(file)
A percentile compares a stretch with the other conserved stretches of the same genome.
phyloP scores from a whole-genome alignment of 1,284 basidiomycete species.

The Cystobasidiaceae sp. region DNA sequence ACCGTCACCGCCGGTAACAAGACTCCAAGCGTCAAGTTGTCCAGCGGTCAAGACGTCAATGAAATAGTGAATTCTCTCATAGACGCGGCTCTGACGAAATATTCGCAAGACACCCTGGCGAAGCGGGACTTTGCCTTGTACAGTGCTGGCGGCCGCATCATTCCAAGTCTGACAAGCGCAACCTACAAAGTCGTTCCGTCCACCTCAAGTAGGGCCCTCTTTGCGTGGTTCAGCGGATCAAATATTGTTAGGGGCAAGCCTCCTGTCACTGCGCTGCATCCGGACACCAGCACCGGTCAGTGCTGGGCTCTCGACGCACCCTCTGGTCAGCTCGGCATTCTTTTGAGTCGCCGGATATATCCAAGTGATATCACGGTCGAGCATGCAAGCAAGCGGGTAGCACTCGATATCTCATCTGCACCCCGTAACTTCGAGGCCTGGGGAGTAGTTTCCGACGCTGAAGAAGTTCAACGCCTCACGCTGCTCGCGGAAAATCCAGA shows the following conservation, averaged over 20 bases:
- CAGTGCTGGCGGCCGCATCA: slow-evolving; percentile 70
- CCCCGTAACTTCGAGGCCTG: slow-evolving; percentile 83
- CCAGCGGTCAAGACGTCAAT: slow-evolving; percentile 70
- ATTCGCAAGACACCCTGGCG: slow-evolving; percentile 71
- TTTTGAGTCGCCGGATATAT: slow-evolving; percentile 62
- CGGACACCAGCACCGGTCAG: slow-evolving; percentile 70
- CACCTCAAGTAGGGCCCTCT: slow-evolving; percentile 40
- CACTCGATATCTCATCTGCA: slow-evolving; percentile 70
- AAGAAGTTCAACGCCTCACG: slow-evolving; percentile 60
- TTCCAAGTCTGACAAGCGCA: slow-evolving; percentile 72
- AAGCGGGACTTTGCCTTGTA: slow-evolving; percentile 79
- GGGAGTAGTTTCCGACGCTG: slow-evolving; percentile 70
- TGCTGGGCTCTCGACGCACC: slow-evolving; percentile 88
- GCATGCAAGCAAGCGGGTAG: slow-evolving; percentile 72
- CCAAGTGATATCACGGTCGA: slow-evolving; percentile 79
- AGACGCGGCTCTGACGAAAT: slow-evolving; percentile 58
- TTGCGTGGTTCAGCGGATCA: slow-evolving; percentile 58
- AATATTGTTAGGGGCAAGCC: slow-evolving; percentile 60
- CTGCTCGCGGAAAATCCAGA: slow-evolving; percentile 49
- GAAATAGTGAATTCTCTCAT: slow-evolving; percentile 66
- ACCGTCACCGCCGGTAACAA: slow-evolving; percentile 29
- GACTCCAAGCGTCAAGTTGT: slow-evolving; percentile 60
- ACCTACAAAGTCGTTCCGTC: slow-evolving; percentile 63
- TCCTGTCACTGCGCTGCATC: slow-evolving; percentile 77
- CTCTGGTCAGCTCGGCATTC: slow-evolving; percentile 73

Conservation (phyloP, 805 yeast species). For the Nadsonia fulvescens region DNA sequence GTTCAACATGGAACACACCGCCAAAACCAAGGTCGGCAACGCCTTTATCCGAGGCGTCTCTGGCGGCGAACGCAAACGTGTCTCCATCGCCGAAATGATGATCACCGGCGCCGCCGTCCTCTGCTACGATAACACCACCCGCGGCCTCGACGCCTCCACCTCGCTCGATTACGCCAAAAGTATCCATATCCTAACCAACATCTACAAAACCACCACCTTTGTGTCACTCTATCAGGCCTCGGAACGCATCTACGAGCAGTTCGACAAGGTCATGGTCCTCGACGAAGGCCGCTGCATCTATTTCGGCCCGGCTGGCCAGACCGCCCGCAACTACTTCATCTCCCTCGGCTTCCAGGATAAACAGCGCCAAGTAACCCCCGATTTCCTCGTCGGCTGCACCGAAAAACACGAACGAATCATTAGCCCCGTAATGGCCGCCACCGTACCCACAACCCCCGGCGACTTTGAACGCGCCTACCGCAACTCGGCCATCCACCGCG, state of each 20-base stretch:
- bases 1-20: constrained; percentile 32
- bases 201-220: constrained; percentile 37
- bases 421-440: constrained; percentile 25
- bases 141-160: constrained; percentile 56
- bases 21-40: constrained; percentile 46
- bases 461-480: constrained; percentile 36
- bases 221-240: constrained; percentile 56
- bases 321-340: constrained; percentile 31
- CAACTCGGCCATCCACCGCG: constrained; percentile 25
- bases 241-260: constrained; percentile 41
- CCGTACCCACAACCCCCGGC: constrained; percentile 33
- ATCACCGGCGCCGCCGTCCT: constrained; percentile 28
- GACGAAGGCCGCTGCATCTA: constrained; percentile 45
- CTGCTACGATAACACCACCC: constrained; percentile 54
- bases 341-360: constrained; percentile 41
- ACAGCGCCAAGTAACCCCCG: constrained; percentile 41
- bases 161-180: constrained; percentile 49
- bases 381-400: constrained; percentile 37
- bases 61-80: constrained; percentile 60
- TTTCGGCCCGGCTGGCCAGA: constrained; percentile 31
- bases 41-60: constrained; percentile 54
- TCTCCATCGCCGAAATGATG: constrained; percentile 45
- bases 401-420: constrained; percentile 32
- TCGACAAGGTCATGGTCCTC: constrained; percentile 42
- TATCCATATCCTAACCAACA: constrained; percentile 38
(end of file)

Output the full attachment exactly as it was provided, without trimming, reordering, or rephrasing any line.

A percentile compares a stretch with the other conserved stretches of the same genome.
phyloP scores from a whole-genome alignment of 1,284 basidiomycete species.

The Cystobasidiaceae sp. region DNA sequence ACCGTCACCGCCGGTAACAAGACTCCAAGCGTCAAGTTGTCCAGCGGTCAAGACGTCAATGAAATAGTGAATTCTCTCATAGACGCGGCTCTGACGAAATATTCGCAAGACACCCTGGCGAAGCGGGACTTTGCCTTGTACAGTGCTGGCGGCCGCATCATTCCAAGTCTGACAAGCGCAACCTACAAAGTCGTTCCGTCCACCTCAAGTAGGGCCCTCTTTGCGTGGTTCAGCGGATCAAATATTGTTAGGGGCAAGCCTCCTGTCACTGCGCTGCATCCGGACACCAGCACCGGTCAGTGCTGGGCTCTCGACGCACCCTCTGGTCAGCTCGGCATTCTTTTGAGTCGCCGGATATATCCAAGTGATATCACGGTCGAGCATGCAAGCAAGCGGGTAGCACTCGATATCTCATCTGCACCCCGTAACTTCGAGGCCTGGGGAGTAGTTTCCGACGCTGAAGAAGTTCAACGCCTCACGCTGCTCGCGGAAAATCCAGA shows the following conservation, averaged over 20 bases:
- CAGTGCTGGCGGCCGCATCA: slow-evolving; percentile 70
- CCCCGTAACTTCGAGGCCTG: slow-evolving; percentile 83
- CCAGCGGTCAAGACGTCAAT: slow-evolving; percentile 70
- ATTCGCAAGACACCCTGGCG: slow-evolving; percentile 71
- TTTTGAGTCGCCGGATATAT: slow-evolving; percentile 62
- CGGACACCAGCACCGGTCAG: slow-evolving; percentile 70
- CACCTCAAGTAGGGCCCTCT: slow-evolving; percentile 40
- CACTCGATATCTCATCTGCA: slow-evolving; percentile 70
- AAGAAGTTCAACGCCTCACG: slow-evolving; percentile 60
- TTCCAAGTCTGACAAGCGCA: slow-evolving; percentile 72
- AAGCGGGACTTTGCCTTGTA: slow-evolving; percentile 79
- GGGAGTAGTTTCCGACGCTG: slow-evolving; percentile 70
- TGCTGGGCTCTCGACGCACC: slow-evolving; percentile 88
- GCATGCAAGCAAGCGGGTAG: slow-evolving; percentile 72
- CCAAGTGATATCACGGTCGA: slow-evolving; percentile 79
- AGACGCGGCTCTGACGAAAT: slow-evolving; percentile 58
- TTGCGTGGTTCAGCGGATCA: slow-evolving; percentile 58
- AATATTGTTAGGGGCAAGCC: slow-evolving; percentile 60
- CTGCTCGCGGAAAATCCAGA: slow-evolving; percentile 49
- GAAATAGTGAATTCTCTCAT: slow-evolving; percentile 66
- ACCGTCACCGCCGGTAACAA: slow-evolving; percentile 29
- GACTCCAAGCGTCAAGTTGT: slow-evolving; percentile 60
- ACCTACAAAGTCGTTCCGTC: slow-evolving; percentile 63
- TCCTGTCACTGCGCTGCATC: slow-evolving; percentile 77
- CTCTGGTCAGCTCGGCATTC: slow-evolving; percentile 73

Conservation (phyloP, 805 yeast species). For the Nadsonia fulvescens region DNA sequence GTTCAACATGGAACACACCGCCAAAACCAAGGTCGGCAACGCCTTTATCCGAGGCGTCTCTGGCGGCGAACGCAAACGTGTCTCCATCGCCGAAATGATGATCACCGGCGCCGCCGTCCTCTGCTACGATAACACCACCCGCGGCCTCGACGCCTCCACCTCGCTCGATTACGCCAAAAGTATCCATATCCTAACCAACATCTACAAAACCACCACCTTTGTGTCACTCTATCAGGCCTCGGAACGCATCTACGAGCAGTTCGACAAGGTCATGGTCCTCGACGAAGGCCGCTGCATCTATTTCGGCCCGGCTGGCCAGACCGCCCGCAACTACTTCATCTCCCTCGGCTTCCAGGATAAACAGCGCCAAGTAACCCCCGATTTCCTCGTCGGCTGCACCGAAAAACACGAACGAATCATTAGCCCCGTAATGGCCGCCACCGTACCCACAACCCCCGGCGACTTTGAACGCGCCTACCGCAACTCGGCCATCCACCGCG, state of each 20-base stretch:
- bases 1-20: constrained; percentile 32
- bases 201-220: constrained; percentile 37
- bases 421-440: constrained; percentile 25
- bases 141-160: constrained; percentile 56
- bases 21-40: constrained; percentile 46
- bases 461-480: constrained; percentile 36
- bases 221-240: constrained; percentile 56
- bases 321-340: constrained; percentile 31
- CAACTCGGCCATCCACCGCG: constrained; percentile 25
- bases 241-260: constrained; percentile 41
- CCGTACCCACAACCCCCGGC: constrained; percentile 33
- ATCACCGGCGCCGCCGTCCT: constrained; percentile 28
- GACGAAGGCCGCTGCATCTA: constrained; percentile 45
- CTGCTACGATAACACCACCC: constrained; percentile 54
- bases 341-360: constrained; percentile 41
- ACAGCGCCAAGTAACCCCCG: constrained; percentile 41
- bases 161-180: constrained; percentile 49
- bases 381-400: constrained; percentile 37
- bases 61-80: constrained; percentile 60
- TTTCGGCCCGGCTGGCCAGA: constrained; percentile 31
- bases 41-60: constrained; percentile 54
- TCTCCATCGCCGAAATGATG: constrained; percentile 45
- bases 401-420: constrained; percentile 32
- TCGACAAGGTCATGGTCCTC: constrained; percentile 42
- TATCCATATCCTAACCAACA: constrained; percentile 38